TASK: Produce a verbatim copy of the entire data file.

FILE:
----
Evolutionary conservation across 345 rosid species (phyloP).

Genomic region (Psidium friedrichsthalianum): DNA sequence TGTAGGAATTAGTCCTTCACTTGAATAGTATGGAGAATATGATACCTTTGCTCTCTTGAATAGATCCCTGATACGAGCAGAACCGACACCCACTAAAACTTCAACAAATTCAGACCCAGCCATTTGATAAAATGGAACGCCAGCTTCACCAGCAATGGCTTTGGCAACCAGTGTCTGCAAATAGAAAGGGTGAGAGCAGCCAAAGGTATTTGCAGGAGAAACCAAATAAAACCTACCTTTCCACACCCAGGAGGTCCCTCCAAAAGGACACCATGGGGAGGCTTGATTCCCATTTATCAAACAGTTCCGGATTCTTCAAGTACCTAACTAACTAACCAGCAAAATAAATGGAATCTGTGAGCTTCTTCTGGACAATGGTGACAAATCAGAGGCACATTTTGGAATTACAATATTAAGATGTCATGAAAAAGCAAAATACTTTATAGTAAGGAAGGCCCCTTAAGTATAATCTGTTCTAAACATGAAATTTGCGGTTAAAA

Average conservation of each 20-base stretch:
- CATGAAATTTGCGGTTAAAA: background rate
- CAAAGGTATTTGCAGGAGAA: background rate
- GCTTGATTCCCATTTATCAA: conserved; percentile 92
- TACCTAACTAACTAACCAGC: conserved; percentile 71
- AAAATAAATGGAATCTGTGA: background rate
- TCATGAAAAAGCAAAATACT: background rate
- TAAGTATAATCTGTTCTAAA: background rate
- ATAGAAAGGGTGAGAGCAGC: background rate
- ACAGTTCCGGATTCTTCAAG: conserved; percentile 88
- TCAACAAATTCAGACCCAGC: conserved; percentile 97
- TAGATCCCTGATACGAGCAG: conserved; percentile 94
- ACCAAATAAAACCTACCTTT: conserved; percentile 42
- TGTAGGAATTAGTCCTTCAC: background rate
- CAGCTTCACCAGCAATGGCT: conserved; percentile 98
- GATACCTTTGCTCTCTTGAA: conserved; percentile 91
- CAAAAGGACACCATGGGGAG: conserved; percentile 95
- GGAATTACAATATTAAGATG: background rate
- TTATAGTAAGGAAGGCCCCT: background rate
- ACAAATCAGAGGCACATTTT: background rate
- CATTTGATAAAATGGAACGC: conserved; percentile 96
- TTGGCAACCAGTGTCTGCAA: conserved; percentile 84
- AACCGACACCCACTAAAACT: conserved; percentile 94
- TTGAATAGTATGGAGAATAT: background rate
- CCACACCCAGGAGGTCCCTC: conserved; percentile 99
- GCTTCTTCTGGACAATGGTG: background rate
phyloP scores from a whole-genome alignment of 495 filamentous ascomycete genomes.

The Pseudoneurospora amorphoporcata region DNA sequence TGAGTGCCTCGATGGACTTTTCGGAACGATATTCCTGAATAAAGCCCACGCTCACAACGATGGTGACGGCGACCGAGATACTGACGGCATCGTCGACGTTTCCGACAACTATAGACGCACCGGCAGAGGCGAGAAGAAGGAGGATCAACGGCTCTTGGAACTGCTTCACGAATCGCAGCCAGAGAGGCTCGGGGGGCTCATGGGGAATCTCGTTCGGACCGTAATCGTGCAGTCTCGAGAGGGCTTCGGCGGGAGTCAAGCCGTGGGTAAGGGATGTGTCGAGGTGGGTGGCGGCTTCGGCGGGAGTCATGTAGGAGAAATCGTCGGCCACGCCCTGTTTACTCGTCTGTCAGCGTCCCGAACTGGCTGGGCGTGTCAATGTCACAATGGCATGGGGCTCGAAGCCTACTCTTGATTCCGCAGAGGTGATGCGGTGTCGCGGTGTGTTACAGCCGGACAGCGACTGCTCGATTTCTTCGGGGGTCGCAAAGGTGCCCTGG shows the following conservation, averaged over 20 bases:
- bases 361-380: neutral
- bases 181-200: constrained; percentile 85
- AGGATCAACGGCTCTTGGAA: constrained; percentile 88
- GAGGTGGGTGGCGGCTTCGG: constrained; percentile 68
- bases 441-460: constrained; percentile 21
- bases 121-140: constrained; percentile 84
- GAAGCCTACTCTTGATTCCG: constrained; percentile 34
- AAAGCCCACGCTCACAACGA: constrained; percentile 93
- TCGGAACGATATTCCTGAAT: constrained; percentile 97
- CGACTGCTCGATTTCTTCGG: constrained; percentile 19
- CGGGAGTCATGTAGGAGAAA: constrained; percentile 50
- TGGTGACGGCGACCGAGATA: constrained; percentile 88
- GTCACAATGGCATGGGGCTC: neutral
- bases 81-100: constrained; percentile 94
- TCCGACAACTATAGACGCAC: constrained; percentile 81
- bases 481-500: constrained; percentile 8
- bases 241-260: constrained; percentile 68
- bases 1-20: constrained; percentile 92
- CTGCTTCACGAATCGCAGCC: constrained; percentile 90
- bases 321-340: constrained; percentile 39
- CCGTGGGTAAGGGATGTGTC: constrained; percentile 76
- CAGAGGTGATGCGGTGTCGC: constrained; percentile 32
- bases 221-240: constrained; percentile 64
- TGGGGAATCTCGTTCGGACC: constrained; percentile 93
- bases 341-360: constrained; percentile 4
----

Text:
Evolutionary conservation across 345 rosid species (phyloP).

Genomic region (Psidium friedrichsthalianum): DNA sequence TGTAGGAATTAGTCCTTCACTTGAATAGTATGGAGAATATGATACCTTTGCTCTCTTGAATAGATCCCTGATACGAGCAGAACCGACACCCACTAAAACTTCAACAAATTCAGACCCAGCCATTTGATAAAATGGAACGCCAGCTTCACCAGCAATGGCTTTGGCAACCAGTGTCTGCAAATAGAAAGGGTGAGAGCAGCCAAAGGTATTTGCAGGAGAAACCAAATAAAACCTACCTTTCCACACCCAGGAGGTCCCTCCAAAAGGACACCATGGGGAGGCTTGATTCCCATTTATCAAACAGTTCCGGATTCTTCAAGTACCTAACTAACTAACCAGCAAAATAAATGGAATCTGTGAGCTTCTTCTGGACAATGGTGACAAATCAGAGGCACATTTTGGAATTACAATATTAAGATGTCATGAAAAAGCAAAATACTTTATAGTAAGGAAGGCCCCTTAAGTATAATCTGTTCTAAACATGAAATTTGCGGTTAAAA

Average conservation of each 20-base stretch:
- CATGAAATTTGCGGTTAAAA: background rate
- CAAAGGTATTTGCAGGAGAA: background rate
- GCTTGATTCCCATTTATCAA: conserved; percentile 92
- TACCTAACTAACTAACCAGC: conserved; percentile 71
- AAAATAAATGGAATCTGTGA: background rate
- TCATGAAAAAGCAAAATACT: background rate
- TAAGTATAATCTGTTCTAAA: background rate
- ATAGAAAGGGTGAGAGCAGC: background rate
- ACAGTTCCGGATTCTTCAAG: conserved; percentile 88
- TCAACAAATTCAGACCCAGC: conserved; percentile 97
- TAGATCCCTGATACGAGCAG: conserved; percentile 94
- ACCAAATAAAACCTACCTTT: conserved; percentile 42
- TGTAGGAATTAGTCCTTCAC: background rate
- CAGCTTCACCAGCAATGGCT: conserved; percentile 98
- GATACCTTTGCTCTCTTGAA: conserved; percentile 91
- CAAAAGGACACCATGGGGAG: conserved; percentile 95
- GGAATTACAATATTAAGATG: background rate
- TTATAGTAAGGAAGGCCCCT: background rate
- ACAAATCAGAGGCACATTTT: background rate
- CATTTGATAAAATGGAACGC: conserved; percentile 96
- TTGGCAACCAGTGTCTGCAA: conserved; percentile 84
- AACCGACACCCACTAAAACT: conserved; percentile 94
- TTGAATAGTATGGAGAATAT: background rate
- CCACACCCAGGAGGTCCCTC: conserved; percentile 99
- GCTTCTTCTGGACAATGGTG: background rate
phyloP scores from a whole-genome alignment of 495 filamentous ascomycete genomes.

The Pseudoneurospora amorphoporcata region DNA sequence TGAGTGCCTCGATGGACTTTTCGGAACGATATTCCTGAATAAAGCCCACGCTCACAACGATGGTGACGGCGACCGAGATACTGACGGCATCGTCGACGTTTCCGACAACTATAGACGCACCGGCAGAGGCGAGAAGAAGGAGGATCAACGGCTCTTGGAACTGCTTCACGAATCGCAGCCAGAGAGGCTCGGGGGGCTCATGGGGAATCTCGTTCGGACCGTAATCGTGCAGTCTCGAGAGGGCTTCGGCGGGAGTCAAGCCGTGGGTAAGGGATGTGTCGAGGTGGGTGGCGGCTTCGGCGGGAGTCATGTAGGAGAAATCGTCGGCCACGCCCTGTTTACTCGTCTGTCAGCGTCCCGAACTGGCTGGGCGTGTCAATGTCACAATGGCATGGGGCTCGAAGCCTACTCTTGATTCCGCAGAGGTGATGCGGTGTCGCGGTGTGTTACAGCCGGACAGCGACTGCTCGATTTCTTCGGGGGTCGCAAAGGTGCCCTGG shows the following conservation, averaged over 20 bases:
- bases 361-380: neutral
- bases 181-200: constrained; percentile 85
- AGGATCAACGGCTCTTGGAA: constrained; percentile 88
- GAGGTGGGTGGCGGCTTCGG: constrained; percentile 68
- bases 441-460: constrained; percentile 21
- bases 121-140: constrained; percentile 84
- GAAGCCTACTCTTGATTCCG: constrained; percentile 34
- AAAGCCCACGCTCACAACGA: constrained; percentile 93
- TCGGAACGATATTCCTGAAT: constrained; percentile 97
- CGACTGCTCGATTTCTTCGG: constrained; percentile 19
- CGGGAGTCATGTAGGAGAAA: constrained; percentile 50
- TGGTGACGGCGACCGAGATA: constrained; percentile 88
- GTCACAATGGCATGGGGCTC: neutral
- bases 81-100: constrained; percentile 94
- TCCGACAACTATAGACGCAC: constrained; percentile 81
- bases 481-500: constrained; percentile 8
- bases 241-260: constrained; percentile 68
- bases 1-20: constrained; percentile 92
- CTGCTTCACGAATCGCAGCC: constrained; percentile 90
- bases 321-340: constrained; percentile 39
- CCGTGGGTAAGGGATGTGTC: constrained; percentile 76
- CAGAGGTGATGCGGTGTCGC: constrained; percentile 32
- bases 221-240: constrained; percentile 64
- TGGGGAATCTCGTTCGGACC: constrained; percentile 93
- bases 341-360: constrained; percentile 4